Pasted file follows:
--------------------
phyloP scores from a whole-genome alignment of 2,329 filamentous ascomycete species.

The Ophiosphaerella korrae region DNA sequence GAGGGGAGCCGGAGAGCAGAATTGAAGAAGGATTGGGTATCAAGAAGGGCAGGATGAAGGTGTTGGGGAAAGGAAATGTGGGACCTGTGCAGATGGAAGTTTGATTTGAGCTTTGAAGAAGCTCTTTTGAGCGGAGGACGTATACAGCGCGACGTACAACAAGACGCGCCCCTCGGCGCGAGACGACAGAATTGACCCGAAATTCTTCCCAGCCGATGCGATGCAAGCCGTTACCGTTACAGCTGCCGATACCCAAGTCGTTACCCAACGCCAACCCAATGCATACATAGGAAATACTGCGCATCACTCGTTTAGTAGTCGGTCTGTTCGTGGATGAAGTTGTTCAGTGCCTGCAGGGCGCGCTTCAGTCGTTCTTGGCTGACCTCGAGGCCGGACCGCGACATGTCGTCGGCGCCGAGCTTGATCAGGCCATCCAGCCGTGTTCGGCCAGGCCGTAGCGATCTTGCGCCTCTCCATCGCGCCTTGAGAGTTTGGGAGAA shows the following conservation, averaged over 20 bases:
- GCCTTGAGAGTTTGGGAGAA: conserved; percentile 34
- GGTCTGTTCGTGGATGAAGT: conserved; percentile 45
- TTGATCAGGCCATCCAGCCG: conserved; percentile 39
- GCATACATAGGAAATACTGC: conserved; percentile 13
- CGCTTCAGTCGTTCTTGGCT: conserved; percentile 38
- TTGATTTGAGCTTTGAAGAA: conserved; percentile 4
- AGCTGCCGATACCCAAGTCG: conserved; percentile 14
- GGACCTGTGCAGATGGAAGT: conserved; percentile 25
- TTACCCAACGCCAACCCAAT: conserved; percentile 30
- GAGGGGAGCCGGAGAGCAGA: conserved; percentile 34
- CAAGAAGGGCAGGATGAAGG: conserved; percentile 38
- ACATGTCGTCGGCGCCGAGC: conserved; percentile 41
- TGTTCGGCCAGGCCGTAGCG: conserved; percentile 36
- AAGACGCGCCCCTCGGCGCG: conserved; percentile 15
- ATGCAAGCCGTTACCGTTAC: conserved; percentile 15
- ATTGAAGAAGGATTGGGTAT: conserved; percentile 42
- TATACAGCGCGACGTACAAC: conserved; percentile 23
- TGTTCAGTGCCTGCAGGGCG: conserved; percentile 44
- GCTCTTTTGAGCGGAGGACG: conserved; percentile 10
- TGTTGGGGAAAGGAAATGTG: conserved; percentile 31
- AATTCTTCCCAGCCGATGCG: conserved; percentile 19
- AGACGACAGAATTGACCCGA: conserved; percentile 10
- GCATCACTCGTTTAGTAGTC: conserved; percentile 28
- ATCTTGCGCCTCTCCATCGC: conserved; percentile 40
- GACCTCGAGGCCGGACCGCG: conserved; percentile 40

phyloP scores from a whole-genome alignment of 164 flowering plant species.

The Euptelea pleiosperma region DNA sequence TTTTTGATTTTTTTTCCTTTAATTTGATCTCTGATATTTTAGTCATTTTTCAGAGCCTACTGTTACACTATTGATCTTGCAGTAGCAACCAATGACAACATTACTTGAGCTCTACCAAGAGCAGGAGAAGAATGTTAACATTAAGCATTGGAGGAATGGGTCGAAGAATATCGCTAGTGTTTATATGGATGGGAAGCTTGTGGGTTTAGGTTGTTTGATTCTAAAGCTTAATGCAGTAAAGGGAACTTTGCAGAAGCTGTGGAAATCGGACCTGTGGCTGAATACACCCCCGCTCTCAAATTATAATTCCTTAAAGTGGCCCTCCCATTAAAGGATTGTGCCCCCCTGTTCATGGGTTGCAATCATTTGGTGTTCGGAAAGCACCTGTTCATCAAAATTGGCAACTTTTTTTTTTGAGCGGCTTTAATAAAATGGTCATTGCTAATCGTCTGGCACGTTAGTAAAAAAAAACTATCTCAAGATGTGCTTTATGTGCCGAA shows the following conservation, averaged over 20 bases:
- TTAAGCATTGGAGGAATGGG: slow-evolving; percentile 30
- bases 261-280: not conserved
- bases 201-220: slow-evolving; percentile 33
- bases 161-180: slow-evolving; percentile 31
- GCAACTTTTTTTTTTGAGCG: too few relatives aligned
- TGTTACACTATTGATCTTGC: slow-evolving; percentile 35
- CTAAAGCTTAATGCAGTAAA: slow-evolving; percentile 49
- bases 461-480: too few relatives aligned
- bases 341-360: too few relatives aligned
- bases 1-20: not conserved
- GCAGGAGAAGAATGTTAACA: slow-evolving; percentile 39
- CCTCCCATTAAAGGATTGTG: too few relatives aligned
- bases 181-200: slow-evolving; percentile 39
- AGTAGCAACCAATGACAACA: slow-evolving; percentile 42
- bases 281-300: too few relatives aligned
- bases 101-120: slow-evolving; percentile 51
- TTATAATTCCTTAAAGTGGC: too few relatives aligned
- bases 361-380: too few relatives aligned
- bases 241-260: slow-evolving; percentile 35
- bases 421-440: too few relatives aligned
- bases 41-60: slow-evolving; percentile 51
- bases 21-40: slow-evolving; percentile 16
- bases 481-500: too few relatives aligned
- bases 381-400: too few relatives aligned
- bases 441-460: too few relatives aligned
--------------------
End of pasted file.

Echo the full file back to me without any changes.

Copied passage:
phyloP scores from a whole-genome alignment of 2,329 filamentous ascomycete species.

The Ophiosphaerella korrae region DNA sequence GAGGGGAGCCGGAGAGCAGAATTGAAGAAGGATTGGGTATCAAGAAGGGCAGGATGAAGGTGTTGGGGAAAGGAAATGTGGGACCTGTGCAGATGGAAGTTTGATTTGAGCTTTGAAGAAGCTCTTTTGAGCGGAGGACGTATACAGCGCGACGTACAACAAGACGCGCCCCTCGGCGCGAGACGACAGAATTGACCCGAAATTCTTCCCAGCCGATGCGATGCAAGCCGTTACCGTTACAGCTGCCGATACCCAAGTCGTTACCCAACGCCAACCCAATGCATACATAGGAAATACTGCGCATCACTCGTTTAGTAGTCGGTCTGTTCGTGGATGAAGTTGTTCAGTGCCTGCAGGGCGCGCTTCAGTCGTTCTTGGCTGACCTCGAGGCCGGACCGCGACATGTCGTCGGCGCCGAGCTTGATCAGGCCATCCAGCCGTGTTCGGCCAGGCCGTAGCGATCTTGCGCCTCTCCATCGCGCCTTGAGAGTTTGGGAGAA shows the following conservation, averaged over 20 bases:
- GCCTTGAGAGTTTGGGAGAA: conserved; percentile 34
- GGTCTGTTCGTGGATGAAGT: conserved; percentile 45
- TTGATCAGGCCATCCAGCCG: conserved; percentile 39
- GCATACATAGGAAATACTGC: conserved; percentile 13
- CGCTTCAGTCGTTCTTGGCT: conserved; percentile 38
- TTGATTTGAGCTTTGAAGAA: conserved; percentile 4
- AGCTGCCGATACCCAAGTCG: conserved; percentile 14
- GGACCTGTGCAGATGGAAGT: conserved; percentile 25
- TTACCCAACGCCAACCCAAT: conserved; percentile 30
- GAGGGGAGCCGGAGAGCAGA: conserved; percentile 34
- CAAGAAGGGCAGGATGAAGG: conserved; percentile 38
- ACATGTCGTCGGCGCCGAGC: conserved; percentile 41
- TGTTCGGCCAGGCCGTAGCG: conserved; percentile 36
- AAGACGCGCCCCTCGGCGCG: conserved; percentile 15
- ATGCAAGCCGTTACCGTTAC: conserved; percentile 15
- ATTGAAGAAGGATTGGGTAT: conserved; percentile 42
- TATACAGCGCGACGTACAAC: conserved; percentile 23
- TGTTCAGTGCCTGCAGGGCG: conserved; percentile 44
- GCTCTTTTGAGCGGAGGACG: conserved; percentile 10
- TGTTGGGGAAAGGAAATGTG: conserved; percentile 31
- AATTCTTCCCAGCCGATGCG: conserved; percentile 19
- AGACGACAGAATTGACCCGA: conserved; percentile 10
- GCATCACTCGTTTAGTAGTC: conserved; percentile 28
- ATCTTGCGCCTCTCCATCGC: conserved; percentile 40
- GACCTCGAGGCCGGACCGCG: conserved; percentile 40

phyloP scores from a whole-genome alignment of 164 flowering plant species.

The Euptelea pleiosperma region DNA sequence TTTTTGATTTTTTTTCCTTTAATTTGATCTCTGATATTTTAGTCATTTTTCAGAGCCTACTGTTACACTATTGATCTTGCAGTAGCAACCAATGACAACATTACTTGAGCTCTACCAAGAGCAGGAGAAGAATGTTAACATTAAGCATTGGAGGAATGGGTCGAAGAATATCGCTAGTGTTTATATGGATGGGAAGCTTGTGGGTTTAGGTTGTTTGATTCTAAAGCTTAATGCAGTAAAGGGAACTTTGCAGAAGCTGTGGAAATCGGACCTGTGGCTGAATACACCCCCGCTCTCAAATTATAATTCCTTAAAGTGGCCCTCCCATTAAAGGATTGTGCCCCCCTGTTCATGGGTTGCAATCATTTGGTGTTCGGAAAGCACCTGTTCATCAAAATTGGCAACTTTTTTTTTTGAGCGGCTTTAATAAAATGGTCATTGCTAATCGTCTGGCACGTTAGTAAAAAAAAACTATCTCAAGATGTGCTTTATGTGCCGAA shows the following conservation, averaged over 20 bases:
- TTAAGCATTGGAGGAATGGG: slow-evolving; percentile 30
- bases 261-280: not conserved
- bases 201-220: slow-evolving; percentile 33
- bases 161-180: slow-evolving; percentile 31
- GCAACTTTTTTTTTTGAGCG: too few relatives aligned
- TGTTACACTATTGATCTTGC: slow-evolving; percentile 35
- CTAAAGCTTAATGCAGTAAA: slow-evolving; percentile 49
- bases 461-480: too few relatives aligned
- bases 341-360: too few relatives aligned
- bases 1-20: not conserved
- GCAGGAGAAGAATGTTAACA: slow-evolving; percentile 39
- CCTCCCATTAAAGGATTGTG: too few relatives aligned
- bases 181-200: slow-evolving; percentile 39
- AGTAGCAACCAATGACAACA: slow-evolving; percentile 42
- bases 281-300: too few relatives aligned
- bases 101-120: slow-evolving; percentile 51
- TTATAATTCCTTAAAGTGGC: too few relatives aligned
- bases 361-380: too few relatives aligned
- bases 241-260: slow-evolving; percentile 35
- bases 421-440: too few relatives aligned
- bases 41-60: slow-evolving; percentile 51
- bases 21-40: slow-evolving; percentile 16
- bases 481-500: too few relatives aligned
- bases 381-400: too few relatives aligned
- bases 441-460: too few relatives aligned